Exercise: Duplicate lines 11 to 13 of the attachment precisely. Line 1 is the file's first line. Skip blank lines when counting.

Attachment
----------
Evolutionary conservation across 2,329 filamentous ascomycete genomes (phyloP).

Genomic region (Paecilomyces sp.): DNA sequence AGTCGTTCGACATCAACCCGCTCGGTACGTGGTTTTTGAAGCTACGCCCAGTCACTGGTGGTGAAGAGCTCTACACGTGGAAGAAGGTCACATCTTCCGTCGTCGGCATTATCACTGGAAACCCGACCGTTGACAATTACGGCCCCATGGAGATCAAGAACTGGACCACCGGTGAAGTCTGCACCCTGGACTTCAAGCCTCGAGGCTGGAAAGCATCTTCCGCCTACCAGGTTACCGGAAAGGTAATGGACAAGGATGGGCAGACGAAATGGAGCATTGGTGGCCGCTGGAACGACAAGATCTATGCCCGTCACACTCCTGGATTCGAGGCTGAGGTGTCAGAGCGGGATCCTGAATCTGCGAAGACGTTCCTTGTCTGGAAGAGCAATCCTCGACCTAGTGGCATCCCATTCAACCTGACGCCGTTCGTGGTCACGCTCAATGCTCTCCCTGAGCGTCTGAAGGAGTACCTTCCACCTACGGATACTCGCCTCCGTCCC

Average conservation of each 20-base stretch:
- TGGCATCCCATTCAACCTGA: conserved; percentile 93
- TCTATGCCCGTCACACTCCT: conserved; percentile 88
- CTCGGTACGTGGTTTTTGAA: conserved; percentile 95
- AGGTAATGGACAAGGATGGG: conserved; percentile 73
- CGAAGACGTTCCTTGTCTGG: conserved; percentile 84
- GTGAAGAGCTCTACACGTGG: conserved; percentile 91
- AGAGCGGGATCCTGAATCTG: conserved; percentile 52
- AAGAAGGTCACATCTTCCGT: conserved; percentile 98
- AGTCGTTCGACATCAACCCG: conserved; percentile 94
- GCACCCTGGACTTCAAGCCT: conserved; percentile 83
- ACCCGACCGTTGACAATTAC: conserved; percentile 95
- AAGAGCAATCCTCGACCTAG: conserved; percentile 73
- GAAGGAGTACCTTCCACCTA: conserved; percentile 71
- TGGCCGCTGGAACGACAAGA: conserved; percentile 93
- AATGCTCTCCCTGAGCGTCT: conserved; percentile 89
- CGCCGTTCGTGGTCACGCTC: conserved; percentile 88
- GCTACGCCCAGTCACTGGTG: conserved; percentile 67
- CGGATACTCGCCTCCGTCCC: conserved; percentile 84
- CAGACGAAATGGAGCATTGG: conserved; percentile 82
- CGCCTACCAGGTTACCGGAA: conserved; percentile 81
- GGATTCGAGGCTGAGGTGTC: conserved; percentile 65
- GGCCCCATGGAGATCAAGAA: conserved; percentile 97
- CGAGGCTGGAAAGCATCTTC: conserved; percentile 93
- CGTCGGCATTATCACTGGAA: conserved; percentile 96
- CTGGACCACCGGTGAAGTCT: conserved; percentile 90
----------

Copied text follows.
- AAGAAGGTCACATCTTCCGT: conserved; percentile 98
- AGTCGTTCGACATCAACCCG: conserved; percentile 94
- GCACCCTGGACTTCAAGCCT: conserved; percentile 83